By its sheer size, the most prominent artwork is a 101-foot sculpture, "Bolt of Lightning," anchored on Monument Plaza by the bridge's Philadelphia entrance and exit ways. It commemorates Ben Franklin's kite experiment proving lighting was electricity. At its bottom is a key, at the top a kite, and in between is a silvery bolt.
It had the longest journey among the bridge's artwork, taking nearly 50 years from conception to construction to dedication.
Isamu Noguchi, a Japanese-American artist, produced a handful of study models for a Philadelphia monument to Ben Franklin in 1934 with variations on the stylized lightning bolt, kite and key forms. In a catalog from the Noguchi Museum at Long Island City, NY, the artist shared that he included a model in an exhibition at a Philadelphia gallery in 1934. His proposal resurfaced in 1979, and he was commissioned by the Association for Public Art to make the sculpture as a present to Philadelphia on its tricentennial in 1982. (The statue was completed and installed in 1984.) Noguchi chose the sculpture's site near the bridge.
Other artworks have had an easier time finding their way to the structure.
About 10 years ago, entranceways for a pedestrian tunnel under 5th Street in Camden were decorated with colorful tiles of lions, bees and other animals and insects made by elementary school students.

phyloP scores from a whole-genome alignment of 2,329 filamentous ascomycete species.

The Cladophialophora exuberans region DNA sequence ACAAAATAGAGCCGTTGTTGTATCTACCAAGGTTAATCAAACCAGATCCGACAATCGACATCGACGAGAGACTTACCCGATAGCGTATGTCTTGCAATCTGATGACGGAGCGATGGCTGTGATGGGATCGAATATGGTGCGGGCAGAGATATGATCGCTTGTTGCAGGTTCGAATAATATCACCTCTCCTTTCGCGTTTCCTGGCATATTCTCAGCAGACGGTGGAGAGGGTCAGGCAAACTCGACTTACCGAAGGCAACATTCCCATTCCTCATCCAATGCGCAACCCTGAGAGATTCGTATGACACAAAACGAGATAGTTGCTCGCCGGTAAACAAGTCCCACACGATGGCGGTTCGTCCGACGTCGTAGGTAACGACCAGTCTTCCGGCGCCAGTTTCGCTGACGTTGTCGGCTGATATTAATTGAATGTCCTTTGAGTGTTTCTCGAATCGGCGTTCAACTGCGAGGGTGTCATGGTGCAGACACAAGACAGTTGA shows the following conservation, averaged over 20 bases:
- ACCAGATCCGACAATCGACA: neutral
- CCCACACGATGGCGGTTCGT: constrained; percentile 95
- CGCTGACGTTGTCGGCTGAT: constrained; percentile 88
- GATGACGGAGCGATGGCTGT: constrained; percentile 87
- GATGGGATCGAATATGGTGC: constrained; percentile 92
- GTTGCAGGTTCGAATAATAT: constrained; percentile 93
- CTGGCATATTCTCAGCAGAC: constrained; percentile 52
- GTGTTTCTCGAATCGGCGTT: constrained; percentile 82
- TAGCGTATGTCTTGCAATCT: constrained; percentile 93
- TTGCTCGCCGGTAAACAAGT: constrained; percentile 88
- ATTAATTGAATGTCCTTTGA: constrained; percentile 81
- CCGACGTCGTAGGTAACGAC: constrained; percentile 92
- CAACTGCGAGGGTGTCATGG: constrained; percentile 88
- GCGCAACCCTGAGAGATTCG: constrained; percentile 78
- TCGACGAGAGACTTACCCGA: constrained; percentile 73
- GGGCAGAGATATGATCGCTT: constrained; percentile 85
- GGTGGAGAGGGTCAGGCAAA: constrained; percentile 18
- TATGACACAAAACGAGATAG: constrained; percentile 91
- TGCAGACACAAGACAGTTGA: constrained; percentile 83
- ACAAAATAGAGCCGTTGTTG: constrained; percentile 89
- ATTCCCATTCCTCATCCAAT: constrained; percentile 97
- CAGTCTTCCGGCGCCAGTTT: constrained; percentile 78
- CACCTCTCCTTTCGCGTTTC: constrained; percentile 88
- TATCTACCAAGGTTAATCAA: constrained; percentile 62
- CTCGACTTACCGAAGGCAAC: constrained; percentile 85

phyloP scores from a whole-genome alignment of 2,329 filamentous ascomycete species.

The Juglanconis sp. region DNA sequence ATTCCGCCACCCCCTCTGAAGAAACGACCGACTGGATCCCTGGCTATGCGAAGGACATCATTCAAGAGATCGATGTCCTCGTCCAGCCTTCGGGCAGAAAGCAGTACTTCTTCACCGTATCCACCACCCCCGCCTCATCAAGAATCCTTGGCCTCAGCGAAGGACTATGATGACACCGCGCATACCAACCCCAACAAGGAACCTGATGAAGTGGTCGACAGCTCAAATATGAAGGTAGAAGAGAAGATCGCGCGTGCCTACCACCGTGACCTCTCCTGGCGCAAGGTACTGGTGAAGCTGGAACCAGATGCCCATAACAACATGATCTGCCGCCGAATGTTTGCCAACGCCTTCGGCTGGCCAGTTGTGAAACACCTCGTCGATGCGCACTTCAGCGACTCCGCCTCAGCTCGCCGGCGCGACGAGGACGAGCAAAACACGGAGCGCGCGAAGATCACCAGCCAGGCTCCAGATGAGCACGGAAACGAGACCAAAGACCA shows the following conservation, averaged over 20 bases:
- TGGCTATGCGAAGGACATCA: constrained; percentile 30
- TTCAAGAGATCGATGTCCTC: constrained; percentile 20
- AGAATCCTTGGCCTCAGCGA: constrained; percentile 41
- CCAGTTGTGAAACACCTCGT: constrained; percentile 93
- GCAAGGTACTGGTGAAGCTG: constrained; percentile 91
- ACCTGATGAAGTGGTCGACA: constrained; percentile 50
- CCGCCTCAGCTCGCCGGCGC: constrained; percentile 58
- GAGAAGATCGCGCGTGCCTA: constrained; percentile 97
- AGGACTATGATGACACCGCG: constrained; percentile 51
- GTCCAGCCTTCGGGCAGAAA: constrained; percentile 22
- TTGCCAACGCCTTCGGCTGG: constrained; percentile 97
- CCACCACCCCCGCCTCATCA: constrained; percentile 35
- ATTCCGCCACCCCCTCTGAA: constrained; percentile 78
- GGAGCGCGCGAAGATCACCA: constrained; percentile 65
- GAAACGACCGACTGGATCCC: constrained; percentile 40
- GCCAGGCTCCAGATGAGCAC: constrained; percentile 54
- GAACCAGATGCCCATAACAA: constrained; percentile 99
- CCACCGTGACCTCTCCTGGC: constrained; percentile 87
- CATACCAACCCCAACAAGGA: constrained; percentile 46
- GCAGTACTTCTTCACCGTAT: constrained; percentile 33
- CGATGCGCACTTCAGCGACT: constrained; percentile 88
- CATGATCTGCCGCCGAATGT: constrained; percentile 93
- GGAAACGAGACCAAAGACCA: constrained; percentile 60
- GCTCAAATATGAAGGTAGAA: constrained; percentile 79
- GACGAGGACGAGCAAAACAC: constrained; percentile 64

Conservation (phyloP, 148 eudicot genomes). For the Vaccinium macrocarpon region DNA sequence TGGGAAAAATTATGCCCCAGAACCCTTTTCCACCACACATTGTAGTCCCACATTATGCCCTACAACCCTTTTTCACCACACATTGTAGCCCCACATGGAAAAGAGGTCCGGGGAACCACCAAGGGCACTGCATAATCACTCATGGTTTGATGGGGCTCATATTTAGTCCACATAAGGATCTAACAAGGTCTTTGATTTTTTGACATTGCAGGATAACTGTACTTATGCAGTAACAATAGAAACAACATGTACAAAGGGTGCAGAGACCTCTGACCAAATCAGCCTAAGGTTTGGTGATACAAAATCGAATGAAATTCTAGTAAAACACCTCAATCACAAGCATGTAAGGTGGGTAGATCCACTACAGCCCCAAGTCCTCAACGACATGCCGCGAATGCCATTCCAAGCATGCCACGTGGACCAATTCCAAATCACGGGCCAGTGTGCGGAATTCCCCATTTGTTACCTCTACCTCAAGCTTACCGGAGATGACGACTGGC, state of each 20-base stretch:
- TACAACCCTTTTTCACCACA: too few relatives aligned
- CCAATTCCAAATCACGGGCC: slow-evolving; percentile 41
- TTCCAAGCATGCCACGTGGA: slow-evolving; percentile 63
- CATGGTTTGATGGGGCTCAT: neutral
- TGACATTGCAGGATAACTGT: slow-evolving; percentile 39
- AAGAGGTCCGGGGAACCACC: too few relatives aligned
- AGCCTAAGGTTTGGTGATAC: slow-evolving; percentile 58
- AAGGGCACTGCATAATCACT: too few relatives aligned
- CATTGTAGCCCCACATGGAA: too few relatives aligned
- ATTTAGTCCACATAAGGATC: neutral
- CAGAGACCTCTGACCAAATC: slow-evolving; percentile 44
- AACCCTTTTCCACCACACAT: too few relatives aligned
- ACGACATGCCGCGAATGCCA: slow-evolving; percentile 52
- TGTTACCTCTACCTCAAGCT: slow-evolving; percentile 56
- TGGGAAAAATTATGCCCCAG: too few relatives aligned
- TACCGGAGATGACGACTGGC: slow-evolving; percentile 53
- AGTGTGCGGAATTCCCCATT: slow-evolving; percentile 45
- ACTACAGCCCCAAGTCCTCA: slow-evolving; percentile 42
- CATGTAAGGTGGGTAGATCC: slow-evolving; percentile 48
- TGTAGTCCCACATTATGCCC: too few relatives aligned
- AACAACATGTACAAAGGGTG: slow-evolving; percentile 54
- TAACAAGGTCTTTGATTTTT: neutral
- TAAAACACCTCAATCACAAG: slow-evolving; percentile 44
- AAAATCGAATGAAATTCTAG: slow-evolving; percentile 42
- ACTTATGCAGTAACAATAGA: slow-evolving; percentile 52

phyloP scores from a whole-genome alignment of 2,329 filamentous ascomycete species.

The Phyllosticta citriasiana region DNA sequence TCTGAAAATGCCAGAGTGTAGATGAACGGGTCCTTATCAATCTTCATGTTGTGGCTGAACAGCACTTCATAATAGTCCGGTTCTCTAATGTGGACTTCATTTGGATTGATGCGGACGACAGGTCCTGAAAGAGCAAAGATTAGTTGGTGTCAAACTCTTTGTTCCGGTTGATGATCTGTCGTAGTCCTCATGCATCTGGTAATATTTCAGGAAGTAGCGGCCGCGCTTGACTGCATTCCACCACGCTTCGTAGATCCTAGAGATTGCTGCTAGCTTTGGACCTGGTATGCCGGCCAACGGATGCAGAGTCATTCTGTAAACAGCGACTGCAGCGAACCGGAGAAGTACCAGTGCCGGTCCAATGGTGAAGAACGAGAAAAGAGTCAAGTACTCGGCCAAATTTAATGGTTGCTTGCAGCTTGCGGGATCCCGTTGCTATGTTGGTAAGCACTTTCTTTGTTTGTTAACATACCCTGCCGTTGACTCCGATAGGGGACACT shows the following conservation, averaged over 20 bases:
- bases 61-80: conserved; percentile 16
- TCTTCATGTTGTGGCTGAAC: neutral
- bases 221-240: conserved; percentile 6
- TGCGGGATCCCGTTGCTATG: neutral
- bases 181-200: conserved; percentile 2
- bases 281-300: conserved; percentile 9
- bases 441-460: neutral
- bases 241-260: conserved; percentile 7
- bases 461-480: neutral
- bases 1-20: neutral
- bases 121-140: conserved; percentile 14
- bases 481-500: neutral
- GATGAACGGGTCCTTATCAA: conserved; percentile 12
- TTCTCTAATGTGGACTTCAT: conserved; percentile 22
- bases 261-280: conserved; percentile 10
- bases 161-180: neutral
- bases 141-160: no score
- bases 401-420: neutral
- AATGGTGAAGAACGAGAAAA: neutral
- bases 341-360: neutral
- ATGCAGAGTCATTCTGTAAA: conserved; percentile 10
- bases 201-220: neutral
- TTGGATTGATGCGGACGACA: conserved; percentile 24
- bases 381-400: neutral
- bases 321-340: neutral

More intricate, but no less heartfelt than the tiles, are several murals painted on additions in the bridge's infrastructure. The construction of I-676 provided several walls along exit and entrance ramps and a vehicular tunnel.
Last November, the interiors of the Camden pedestrian tunnel and the vehicular tunnel at 5th and Race Streets in Philadelphia had new murals unveiled. They were created in partnership with Mural Arts Philadelphia, and painted by local artists Brad Carney, Melissa Mandel and Mat Tomeszko. Carney and Mandel collaborated on the pedestrian walkway, which features Independence Hall and sailboats underneath the bridge on a summer day among its images.
For the vehicular tunnel, Tomezsko's mural in part pays tribute to the workmen who built the bridge. It also features images of the PATCO speedline, Benjamin Franklin (actually Franklin impersonator Ralph Archibald), and Winged Victory.
Across from Monument Plaza, on walls of an exit ramp for I-676 and underneath an overpass, is a two-part mural, 'City in Retrospect,' by James Radar. The first part shows how a city skyline might have looked in the late 19th century. Part two depicts a street scene from that era, with horse-drawn carriages, gas street lamps, men in top hats and women in long dresses.
'City in Retrospect' seems a fitting title in this regard: artwork at the Ben Franklin Bridge encompasses images from several centuries, from Franklin's colonial era, to 19th century horse and buggies, to man's triumph over nature by building the world's longest suspension bridge (for a time) in the 20th century, to the aesthetic enhancement of modern roadways and tunnels in the 21st Century.
The Ben Franklin Bridge does help people travel from Pennsylvania to New Jersey, but it also represents an artistic as well as an engineering achievement.